Poverty gap still wide – IMF/World Bank report

A report by the World Bank and the International Monetary Fund says more needs to be done to end poverty and close the gap in living standards between those in the bottom 40 per cent and the top 60 per cent of the population around the world
The Global Monitoring (GMR) Report 2014/2015, released on Tuesday has gauged progress on development goals, including the new target of promoting shared prosperity for the bottom 40 per cent of the world’s population.
The GMR 2014/2015 also continues to monitor progress on the Millennium Development Goals.
“The world has made great progress in the last quarter-century in reducing extreme poverty – it was cut by a stunning two-thirds – and now we have to end poverty in less than a generation,” said World Bank Group President Jim Yong Kim.
He said: “But we will not finish the job unless we find ways to reduce inequality, which stubbornly persists all over the world. This vision of a more equal world means we must find ways to spread wealth to the billions who have almost nothing.”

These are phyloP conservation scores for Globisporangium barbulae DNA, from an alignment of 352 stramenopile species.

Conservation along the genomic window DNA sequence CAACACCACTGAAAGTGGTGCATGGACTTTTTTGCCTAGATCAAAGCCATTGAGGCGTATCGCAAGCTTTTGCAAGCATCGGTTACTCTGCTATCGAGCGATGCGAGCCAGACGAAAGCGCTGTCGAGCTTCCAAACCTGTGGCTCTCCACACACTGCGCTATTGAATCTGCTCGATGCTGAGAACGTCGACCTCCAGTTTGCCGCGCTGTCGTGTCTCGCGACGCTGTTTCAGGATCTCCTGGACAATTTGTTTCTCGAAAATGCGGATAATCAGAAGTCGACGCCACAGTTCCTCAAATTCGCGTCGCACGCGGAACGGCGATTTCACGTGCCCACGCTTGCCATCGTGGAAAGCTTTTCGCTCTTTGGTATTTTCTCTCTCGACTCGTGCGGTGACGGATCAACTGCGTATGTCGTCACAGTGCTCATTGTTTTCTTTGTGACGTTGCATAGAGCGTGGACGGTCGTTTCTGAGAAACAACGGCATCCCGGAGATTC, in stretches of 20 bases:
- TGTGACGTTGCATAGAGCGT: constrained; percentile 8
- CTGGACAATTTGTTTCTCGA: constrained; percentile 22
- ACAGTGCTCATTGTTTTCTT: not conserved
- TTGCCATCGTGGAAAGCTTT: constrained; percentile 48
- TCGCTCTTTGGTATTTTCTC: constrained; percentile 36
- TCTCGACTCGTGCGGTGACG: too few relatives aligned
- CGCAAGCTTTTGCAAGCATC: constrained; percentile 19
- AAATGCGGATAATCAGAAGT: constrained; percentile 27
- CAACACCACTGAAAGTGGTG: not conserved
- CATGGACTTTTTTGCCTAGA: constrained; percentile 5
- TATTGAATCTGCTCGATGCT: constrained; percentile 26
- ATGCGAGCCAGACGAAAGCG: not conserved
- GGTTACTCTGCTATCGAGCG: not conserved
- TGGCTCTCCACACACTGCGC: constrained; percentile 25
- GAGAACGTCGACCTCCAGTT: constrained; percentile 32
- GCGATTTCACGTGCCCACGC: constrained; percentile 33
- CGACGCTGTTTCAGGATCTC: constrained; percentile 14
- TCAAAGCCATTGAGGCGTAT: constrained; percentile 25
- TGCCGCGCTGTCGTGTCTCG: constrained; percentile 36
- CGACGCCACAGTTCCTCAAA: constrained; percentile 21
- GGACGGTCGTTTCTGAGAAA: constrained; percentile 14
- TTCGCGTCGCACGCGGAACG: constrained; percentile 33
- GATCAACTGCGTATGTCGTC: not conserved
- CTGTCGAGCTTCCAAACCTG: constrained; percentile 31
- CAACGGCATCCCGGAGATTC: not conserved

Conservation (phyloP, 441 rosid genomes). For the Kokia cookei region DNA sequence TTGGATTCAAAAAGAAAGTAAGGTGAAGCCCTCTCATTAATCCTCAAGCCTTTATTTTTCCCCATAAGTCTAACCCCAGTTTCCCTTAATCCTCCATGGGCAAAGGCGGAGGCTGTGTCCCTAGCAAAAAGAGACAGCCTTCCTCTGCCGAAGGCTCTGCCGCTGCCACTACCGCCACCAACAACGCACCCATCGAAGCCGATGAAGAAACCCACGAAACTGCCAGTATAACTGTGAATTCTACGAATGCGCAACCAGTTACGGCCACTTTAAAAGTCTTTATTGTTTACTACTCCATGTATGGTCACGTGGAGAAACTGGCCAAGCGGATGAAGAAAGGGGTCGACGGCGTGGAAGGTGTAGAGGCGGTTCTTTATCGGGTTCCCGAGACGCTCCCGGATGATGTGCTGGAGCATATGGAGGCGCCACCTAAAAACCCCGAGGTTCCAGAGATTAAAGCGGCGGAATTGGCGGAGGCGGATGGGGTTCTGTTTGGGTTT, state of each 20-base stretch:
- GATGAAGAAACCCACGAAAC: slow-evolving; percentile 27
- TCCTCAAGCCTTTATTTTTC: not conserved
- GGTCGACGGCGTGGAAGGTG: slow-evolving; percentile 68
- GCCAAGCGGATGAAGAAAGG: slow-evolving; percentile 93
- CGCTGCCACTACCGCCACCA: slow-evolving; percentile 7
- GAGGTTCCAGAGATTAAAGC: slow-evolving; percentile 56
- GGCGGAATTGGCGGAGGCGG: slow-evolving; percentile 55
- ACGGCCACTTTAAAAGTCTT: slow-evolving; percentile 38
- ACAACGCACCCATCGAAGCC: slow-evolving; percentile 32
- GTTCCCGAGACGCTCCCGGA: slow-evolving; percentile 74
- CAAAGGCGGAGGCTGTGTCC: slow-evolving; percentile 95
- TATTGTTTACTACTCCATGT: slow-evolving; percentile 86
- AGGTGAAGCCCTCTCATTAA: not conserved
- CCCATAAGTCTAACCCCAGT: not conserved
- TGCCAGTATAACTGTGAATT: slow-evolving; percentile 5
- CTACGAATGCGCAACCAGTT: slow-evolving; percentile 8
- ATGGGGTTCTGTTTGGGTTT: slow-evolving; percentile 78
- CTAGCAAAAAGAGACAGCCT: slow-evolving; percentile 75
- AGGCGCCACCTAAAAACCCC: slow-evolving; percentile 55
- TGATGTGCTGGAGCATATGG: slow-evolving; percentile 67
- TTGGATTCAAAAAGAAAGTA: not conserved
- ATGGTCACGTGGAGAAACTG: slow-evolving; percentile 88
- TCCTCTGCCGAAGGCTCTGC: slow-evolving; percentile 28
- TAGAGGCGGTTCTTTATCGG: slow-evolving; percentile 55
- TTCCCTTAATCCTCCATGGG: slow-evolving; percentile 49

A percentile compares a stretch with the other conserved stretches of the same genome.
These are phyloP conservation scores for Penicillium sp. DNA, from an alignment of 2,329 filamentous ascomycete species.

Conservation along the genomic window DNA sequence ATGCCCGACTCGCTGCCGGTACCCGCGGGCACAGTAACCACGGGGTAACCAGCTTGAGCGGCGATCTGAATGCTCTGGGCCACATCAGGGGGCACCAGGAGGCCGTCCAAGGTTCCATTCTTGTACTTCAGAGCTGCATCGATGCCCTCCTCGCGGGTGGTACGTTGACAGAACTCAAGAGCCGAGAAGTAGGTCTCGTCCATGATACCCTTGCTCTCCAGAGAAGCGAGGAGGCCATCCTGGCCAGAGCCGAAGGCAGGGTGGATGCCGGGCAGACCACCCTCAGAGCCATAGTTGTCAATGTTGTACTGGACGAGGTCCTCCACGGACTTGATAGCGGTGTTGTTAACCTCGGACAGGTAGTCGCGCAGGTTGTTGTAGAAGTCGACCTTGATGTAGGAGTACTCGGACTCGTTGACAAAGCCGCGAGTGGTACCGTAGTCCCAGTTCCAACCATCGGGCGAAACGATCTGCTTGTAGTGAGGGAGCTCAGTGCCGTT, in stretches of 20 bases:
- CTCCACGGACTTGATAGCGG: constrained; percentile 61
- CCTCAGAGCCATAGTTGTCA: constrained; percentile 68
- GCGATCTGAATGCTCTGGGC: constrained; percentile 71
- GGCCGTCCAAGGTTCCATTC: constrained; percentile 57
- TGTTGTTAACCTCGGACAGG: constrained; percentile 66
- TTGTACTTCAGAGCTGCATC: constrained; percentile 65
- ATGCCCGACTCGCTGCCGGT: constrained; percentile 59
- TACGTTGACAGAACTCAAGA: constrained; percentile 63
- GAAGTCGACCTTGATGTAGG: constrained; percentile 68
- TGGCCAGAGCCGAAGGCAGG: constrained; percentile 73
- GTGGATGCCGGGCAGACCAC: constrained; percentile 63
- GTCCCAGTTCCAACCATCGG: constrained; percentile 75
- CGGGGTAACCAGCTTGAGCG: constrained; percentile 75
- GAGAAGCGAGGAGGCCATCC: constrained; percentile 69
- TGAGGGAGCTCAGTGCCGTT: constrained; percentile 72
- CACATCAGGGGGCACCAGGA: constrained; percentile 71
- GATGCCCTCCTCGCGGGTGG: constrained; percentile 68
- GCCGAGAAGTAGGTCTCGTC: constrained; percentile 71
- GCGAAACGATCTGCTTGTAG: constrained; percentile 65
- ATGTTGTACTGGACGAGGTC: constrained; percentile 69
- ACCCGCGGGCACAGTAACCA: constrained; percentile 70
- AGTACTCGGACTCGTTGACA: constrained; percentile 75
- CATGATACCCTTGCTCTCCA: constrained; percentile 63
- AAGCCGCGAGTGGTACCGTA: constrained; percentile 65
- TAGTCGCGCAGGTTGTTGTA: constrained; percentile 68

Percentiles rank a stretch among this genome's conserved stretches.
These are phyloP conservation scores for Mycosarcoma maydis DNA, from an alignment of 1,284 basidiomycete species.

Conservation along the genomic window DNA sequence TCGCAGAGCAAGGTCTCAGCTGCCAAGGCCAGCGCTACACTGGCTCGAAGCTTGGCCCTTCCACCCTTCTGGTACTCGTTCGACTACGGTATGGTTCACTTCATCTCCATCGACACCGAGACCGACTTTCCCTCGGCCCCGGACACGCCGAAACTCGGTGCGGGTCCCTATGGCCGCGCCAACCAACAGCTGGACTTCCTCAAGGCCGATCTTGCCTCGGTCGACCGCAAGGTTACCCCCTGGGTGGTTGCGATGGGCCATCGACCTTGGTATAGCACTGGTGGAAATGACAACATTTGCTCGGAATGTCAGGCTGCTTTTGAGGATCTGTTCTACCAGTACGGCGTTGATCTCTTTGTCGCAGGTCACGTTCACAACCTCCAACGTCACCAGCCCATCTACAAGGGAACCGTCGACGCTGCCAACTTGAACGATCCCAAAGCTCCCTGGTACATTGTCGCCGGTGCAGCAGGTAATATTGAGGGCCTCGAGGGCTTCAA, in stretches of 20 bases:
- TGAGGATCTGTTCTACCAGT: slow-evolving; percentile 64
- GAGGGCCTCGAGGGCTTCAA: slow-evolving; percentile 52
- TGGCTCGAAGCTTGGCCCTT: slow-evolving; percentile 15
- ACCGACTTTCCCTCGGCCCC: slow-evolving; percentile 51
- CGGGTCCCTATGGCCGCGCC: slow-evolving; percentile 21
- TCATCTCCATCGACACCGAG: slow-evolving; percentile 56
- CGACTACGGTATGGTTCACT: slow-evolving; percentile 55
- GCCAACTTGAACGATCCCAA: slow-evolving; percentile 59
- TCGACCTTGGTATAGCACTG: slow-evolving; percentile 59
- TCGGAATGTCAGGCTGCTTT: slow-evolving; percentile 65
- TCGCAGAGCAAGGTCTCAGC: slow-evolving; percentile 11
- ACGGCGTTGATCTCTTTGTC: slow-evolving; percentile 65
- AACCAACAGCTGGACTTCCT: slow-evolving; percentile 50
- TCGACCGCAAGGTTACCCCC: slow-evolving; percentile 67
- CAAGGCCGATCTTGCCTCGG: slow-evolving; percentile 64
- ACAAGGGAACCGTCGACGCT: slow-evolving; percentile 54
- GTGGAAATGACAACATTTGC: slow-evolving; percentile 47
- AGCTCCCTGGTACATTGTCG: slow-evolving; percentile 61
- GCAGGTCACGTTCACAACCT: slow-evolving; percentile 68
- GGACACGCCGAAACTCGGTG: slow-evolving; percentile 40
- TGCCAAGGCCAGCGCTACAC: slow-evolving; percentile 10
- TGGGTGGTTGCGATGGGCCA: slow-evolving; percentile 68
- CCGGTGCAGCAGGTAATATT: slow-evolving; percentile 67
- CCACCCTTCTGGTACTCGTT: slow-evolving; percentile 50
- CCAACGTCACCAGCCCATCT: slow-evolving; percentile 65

The report notes that much success has been achieved in reducing extreme poverty – those living on less than a $1.25 a day. However, the number of poor remains unacceptably high, at just over one billion people (14 per cent of the world population) in 2011, compared with 1.2 billion (19 per cent of the world population) in 2008.
Forecasts in the report show that poverty will remain stubbornly high in the South Asia and Sub-Saharan Africa regions, where an estimated 377 million of the world’s 412 million poor will likely reside in 2030.
Credit: GNA

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